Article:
Review: ‘The Bodyguard’

No wonder this Lawrence Kasdan script has been on the shelf for more than a decade: In the custody of director Mick Jackson, it proves a jumbled mess, with a few enjoyable moments but little continuity or flow. The intriguing romantic union of Kevin Costner and Whitney Houston should power strong initial box office curiosity before "The Bodyguard" fades into the pack of other holiday releases, and the closest this pic will get to an Oscar is in its overblown climax.

No wonder this Lawrence Kasdan script has been on the shelf for more than a decade: In the custody of director Mick Jackson, it proves a jumbled mess, with a few enjoyable moments but little continuity or flow. The intriguing romantic union of Kevin Costner and Whitney Houston should power strong initial box office curiosity before “The Bodyguard” fades into the pack of other holiday releases, and the closest this pic will get to an Oscar is in its overblown climax.

Considering its opulent trappings, the film is also surprisingly flawed technically. From the first scene, with bodyguard-for-hire Frank Farmer (Costner) completing an earlier assignment, the story is a chore to follow–choppily edited, with garbled sound that often requires effort to sort out the dialogue.

Those shortcomings are puzzling, since the movie’s core is sheer simplicity: A bodyguard, who fears becoming too attached to his clients, takes a job protecting actress/singer Rachel Marron (Houston) and ends up falling for her. Someone is trying to kill her, and it seems possible a member of her entourage may be involved.

Blame it on the setting, but the collaboration of Kasdan and Jackson (the one-time BBC director who helmed “L.A. Story”) at times feels like a musicvideo interrupted by a movie, in the process reinforcing Costner’s tough-guy charisma (as opposed to tough-sensitive guy) and providing Houston a flat-

tering showcase for her big-screen unveiling.

At times, in fact, the filmmakers seem more intent on featuring Houston musically (one half expects the cue “Insert video here”) than keeping the narrative moving. Such a miscalculation takes place near the end, undercutting what could have been a crowd-pleasing finale simply because Jackson doesn’t know when to say “cut.”

For all that, “The Bodyguard” isn’t without its pleasures, from Costner silently drubbing his charge’s testy security chief (Mike Starr) to bluntly deflating a predatory partygoer. The problem is that those high points are spaced too far apart, with long meandering passages between the bursts of action , which culminate with a predictable payoff at the Academy Awards.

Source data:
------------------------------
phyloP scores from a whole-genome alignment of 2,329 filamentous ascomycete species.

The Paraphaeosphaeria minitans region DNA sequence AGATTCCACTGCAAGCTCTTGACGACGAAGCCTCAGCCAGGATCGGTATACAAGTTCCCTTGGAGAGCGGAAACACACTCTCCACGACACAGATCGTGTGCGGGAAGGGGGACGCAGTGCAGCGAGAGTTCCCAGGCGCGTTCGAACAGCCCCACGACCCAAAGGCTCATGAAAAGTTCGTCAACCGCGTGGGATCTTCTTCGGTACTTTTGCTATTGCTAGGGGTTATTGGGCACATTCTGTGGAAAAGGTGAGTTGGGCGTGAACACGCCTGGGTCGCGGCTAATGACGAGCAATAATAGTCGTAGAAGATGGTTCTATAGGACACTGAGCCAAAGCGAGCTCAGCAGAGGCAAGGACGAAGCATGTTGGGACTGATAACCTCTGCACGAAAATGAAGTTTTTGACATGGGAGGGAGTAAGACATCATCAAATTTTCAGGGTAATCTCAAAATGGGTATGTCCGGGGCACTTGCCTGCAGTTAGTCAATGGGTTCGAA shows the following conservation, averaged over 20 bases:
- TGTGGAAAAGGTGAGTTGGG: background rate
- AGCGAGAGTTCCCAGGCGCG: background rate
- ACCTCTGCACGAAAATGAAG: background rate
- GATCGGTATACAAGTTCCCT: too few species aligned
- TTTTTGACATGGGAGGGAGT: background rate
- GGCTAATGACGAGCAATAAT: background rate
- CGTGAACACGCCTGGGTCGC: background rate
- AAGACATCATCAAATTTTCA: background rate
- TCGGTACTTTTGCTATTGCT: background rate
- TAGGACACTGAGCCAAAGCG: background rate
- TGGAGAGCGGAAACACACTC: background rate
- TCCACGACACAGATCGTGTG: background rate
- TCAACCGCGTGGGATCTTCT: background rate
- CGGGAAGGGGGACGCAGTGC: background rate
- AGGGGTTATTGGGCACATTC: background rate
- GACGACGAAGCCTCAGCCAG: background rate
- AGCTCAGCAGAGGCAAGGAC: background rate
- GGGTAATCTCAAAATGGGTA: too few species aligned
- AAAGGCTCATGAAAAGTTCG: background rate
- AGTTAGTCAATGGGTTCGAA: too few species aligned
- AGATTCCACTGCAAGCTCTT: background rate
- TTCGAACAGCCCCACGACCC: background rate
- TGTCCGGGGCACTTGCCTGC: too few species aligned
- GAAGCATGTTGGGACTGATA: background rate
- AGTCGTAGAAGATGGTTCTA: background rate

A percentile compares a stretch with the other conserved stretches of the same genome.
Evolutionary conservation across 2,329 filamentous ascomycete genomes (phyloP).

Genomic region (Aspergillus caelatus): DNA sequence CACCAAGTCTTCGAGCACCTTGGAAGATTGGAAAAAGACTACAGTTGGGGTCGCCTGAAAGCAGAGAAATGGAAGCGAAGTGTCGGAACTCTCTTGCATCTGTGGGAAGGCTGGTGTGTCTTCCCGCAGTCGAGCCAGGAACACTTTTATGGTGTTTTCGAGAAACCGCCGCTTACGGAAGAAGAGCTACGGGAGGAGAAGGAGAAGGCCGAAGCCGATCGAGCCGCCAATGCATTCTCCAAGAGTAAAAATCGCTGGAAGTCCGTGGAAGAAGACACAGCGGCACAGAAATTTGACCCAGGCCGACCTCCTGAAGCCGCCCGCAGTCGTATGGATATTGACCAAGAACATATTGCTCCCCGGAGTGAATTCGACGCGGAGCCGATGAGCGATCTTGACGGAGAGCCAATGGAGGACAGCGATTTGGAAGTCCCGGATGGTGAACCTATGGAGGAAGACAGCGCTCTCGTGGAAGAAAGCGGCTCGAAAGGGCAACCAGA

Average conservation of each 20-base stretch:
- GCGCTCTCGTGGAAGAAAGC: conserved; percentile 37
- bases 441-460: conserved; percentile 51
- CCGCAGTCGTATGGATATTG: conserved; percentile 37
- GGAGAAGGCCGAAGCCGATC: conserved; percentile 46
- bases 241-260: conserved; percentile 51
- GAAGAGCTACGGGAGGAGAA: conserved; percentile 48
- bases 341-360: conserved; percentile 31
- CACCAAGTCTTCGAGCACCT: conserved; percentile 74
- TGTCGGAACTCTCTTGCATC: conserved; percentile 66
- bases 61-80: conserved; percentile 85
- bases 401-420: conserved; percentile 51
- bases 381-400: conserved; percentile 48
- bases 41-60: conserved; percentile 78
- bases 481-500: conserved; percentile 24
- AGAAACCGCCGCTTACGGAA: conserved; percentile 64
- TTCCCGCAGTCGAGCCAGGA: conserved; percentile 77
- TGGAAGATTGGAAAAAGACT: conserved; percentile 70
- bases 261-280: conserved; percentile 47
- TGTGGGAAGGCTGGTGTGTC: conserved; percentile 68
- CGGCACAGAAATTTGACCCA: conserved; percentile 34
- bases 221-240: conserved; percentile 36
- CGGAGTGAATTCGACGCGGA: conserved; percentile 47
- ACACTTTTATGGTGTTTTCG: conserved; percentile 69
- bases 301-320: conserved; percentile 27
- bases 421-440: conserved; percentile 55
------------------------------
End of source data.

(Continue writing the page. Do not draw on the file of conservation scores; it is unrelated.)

As for chemistry between the leads, it stems more from their inherent appeal than anything the story develops. Houston makes a solid debut and looks glorious , snapping off saucy dialogue that may come as a jolt based on her somewhat pristine image.

On the flip side, Costner dons his “No Way Out” look in a stoic role as a former secret service agent who fancies himself a modern-day samurai. Kasdan was inspired by Steve McQueen in “Bullitt” when he wrote the script in 1975, and Costner manages to bring some of that quiet intensity to a movie that, if not a setback, for the most part lets him down.

Other cast members are generally sound but their characters are poorly developed.

Tech credits, as noted, are surprisingly poor, with the sound at times cranked up to absurd levels. The aural quality is better on the six new songs for Houston, although at times “The Bodyguard” feels like a soundtrack in search of a movie.

The Bodyguard

(Romantic thriller--Color)

Production

A Warner Bros. release of a Tig production in association with Kasdan Pictures. Produced by Lawrence Kasdan, Jim Wilson, Kevin Costner. Directed by Mick Jackson. Screenplay, Kasdan.

Crew

Camera (Technicolor), Andrew Dunn; editor, Richard A. Harris, Donn Cambern; music, Alan Silvestri; production design, Jeffrey Beecroft; art direction, Wm Ladd Skinner; set decoration, Lisa Dean; set design, Antoinette J. Gordon, Roy Barnes; costume design, Susan Nininger; sound (Dolby), Richard Bryce Goodman; assistant director, Albert Shapiro; stunt coordinator, Norman L. Howell; casting, Elisabeth Leustig. Reviewed at the Mann Village Theater, Los Angeles, Nov. 17, 1992. MPAA Rating: R. Running time: 129 min.

With

Frank Farmer ... Kevin Costner Rachel Marron ... Whitney Houston Sy Spector ... Gary Kemp Devaney ... Bill Cobbs Herb Farmer ... Ralph Waite Portman ... Tomas Arana Nicki ... Michele Lamar Richards Tony ... Mike Starr Henry ... Christopher Birt Fletcher ... DeVaughn Nixon
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